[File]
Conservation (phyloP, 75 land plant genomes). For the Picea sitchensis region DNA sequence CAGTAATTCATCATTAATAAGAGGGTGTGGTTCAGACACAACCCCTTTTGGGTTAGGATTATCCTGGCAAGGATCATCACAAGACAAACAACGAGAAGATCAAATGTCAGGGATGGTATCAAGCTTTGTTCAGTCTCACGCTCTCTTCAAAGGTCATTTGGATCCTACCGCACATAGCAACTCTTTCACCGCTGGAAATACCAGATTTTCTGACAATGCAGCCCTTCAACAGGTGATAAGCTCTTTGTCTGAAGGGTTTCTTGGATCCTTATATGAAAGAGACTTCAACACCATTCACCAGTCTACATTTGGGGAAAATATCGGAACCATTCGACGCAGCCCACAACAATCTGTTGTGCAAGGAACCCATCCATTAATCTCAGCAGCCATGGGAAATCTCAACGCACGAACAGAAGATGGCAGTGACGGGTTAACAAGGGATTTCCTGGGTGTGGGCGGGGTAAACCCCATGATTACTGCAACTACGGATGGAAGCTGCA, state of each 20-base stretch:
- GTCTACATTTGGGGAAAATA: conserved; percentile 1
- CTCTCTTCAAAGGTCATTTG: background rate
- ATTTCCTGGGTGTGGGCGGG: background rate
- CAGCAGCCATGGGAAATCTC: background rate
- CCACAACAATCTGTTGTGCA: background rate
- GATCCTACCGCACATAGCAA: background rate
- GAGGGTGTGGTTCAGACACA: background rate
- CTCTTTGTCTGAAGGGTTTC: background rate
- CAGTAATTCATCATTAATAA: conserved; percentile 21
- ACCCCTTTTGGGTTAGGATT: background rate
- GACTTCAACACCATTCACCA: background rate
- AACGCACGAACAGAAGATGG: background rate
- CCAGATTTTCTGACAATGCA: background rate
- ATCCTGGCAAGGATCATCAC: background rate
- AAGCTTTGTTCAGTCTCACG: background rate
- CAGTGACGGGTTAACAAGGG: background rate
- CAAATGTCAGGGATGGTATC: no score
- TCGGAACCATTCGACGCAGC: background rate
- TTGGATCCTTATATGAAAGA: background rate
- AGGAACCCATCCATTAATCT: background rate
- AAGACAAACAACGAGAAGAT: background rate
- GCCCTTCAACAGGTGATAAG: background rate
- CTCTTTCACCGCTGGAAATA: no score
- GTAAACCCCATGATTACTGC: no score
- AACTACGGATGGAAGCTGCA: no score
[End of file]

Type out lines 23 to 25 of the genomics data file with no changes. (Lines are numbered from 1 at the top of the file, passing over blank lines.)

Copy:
- GCCCTTCAACAGGTGATAAG: background rate
- CTCTTTCACCGCTGGAAATA: no score
- GTAAACCCCATGATTACTGC: no score